NASHVILLE — A judge won’t block emergency rules covering people who dispense advice on the new health insurance exchange in Tennessee that launches today.
Chancellor Russell T. Perkins ruled Monday evening that the state’s rules would not immediately do irreparable harm. He scheduled the next hearing on the lawsuit filed by the Tennessee Justice Center for Oct. 9.
The judge did say, however, that he was concerned certain language in the rules might cause “unintended consequences” and directed the defendants to “interpret these rules as strictly consistent with the federal rules … while we get this sorted out.”
The case filed on behalf of the League of Women Voters and several individuals argued that the state’s rules requiring background checks for advisers was too broad and could affect a wide range of people trying to help others gain coverage.
League representative Patricia Post said after the hearing that she would have preferred the restraining order but is pleased the judge did raise some concerns.
“He’s giving the attorneys on both sides of this issue another week to further develop the argument and see what happens then,” she said.
Republican Gov. Bill Haslam has defended the rules as helping to prevent fraud. The governor told reporters after a ribbon-cutting ceremony for a new hotel in downtown Nashville earlier in the day that the background check requirement is meant to protect people from fraud.
The online insurance marketplaces launching today are a major part of President Barack Obama’s health care law.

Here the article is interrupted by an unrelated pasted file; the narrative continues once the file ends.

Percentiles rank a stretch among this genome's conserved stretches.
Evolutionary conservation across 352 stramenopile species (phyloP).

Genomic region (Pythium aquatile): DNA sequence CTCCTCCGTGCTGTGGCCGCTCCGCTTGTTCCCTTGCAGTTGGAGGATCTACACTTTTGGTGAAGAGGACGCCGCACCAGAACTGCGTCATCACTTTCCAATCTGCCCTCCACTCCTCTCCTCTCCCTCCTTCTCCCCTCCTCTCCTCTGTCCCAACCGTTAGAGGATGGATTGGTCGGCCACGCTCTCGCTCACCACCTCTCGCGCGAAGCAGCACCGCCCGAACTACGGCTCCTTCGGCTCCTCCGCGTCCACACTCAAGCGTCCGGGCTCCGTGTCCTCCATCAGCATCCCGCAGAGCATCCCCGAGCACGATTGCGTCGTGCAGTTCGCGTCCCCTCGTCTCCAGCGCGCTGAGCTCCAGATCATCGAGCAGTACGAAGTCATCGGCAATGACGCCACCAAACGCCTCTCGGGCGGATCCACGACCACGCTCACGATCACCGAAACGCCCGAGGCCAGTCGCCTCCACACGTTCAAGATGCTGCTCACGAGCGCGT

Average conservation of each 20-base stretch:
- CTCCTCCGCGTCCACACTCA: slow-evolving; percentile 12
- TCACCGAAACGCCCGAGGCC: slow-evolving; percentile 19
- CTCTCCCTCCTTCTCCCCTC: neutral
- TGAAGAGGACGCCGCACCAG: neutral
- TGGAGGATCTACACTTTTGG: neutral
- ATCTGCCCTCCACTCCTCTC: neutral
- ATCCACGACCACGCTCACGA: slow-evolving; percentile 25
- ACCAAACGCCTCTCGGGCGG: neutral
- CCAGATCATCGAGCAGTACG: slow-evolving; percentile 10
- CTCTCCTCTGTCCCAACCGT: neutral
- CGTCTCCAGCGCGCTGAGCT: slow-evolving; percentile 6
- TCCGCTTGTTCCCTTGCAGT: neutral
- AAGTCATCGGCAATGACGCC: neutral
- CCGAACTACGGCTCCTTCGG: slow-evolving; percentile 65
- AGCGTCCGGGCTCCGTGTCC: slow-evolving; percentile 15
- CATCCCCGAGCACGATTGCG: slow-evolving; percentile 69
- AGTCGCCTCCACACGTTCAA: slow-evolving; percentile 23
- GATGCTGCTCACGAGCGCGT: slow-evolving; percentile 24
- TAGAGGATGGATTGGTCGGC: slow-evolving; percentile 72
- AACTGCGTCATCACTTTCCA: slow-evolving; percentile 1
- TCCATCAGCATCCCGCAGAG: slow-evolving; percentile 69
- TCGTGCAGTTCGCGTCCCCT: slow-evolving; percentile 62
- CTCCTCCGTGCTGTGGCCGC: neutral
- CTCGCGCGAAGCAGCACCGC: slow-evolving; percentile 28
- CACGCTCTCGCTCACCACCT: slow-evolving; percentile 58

Haslam said he wants the exchange to succeed despite his opposition to the overall health care law.
“The Affordable Care Act is the law of the land right now, and whether I agree with it or not doesn’t matter,” Haslam said.
Tennessee is among 36 states that deferred to the federal government to run the online marketplaces.
“Certainly if it’s in place, we want it to work well,” Haslam said.
The lawsuit filed on behalf of the League of Women Voters and several individuals by the Tennessee Justice Center argues that the rules are overly broad because they apply not just to designated “navigators,” but to anyone who might give advice on health insurance — which could include family, clergy, civic organizations or other acquaintances and advisers.
The rules authorize a fine of $1,000 per violation.
Haslam said the rules were authorized by legislation passed with wide bipartisan support earlier this year, and were enacted at the last-minute because of a delay of federal guidelines.
“It’s certainly not intended to be a stumbling block,” Haslam said.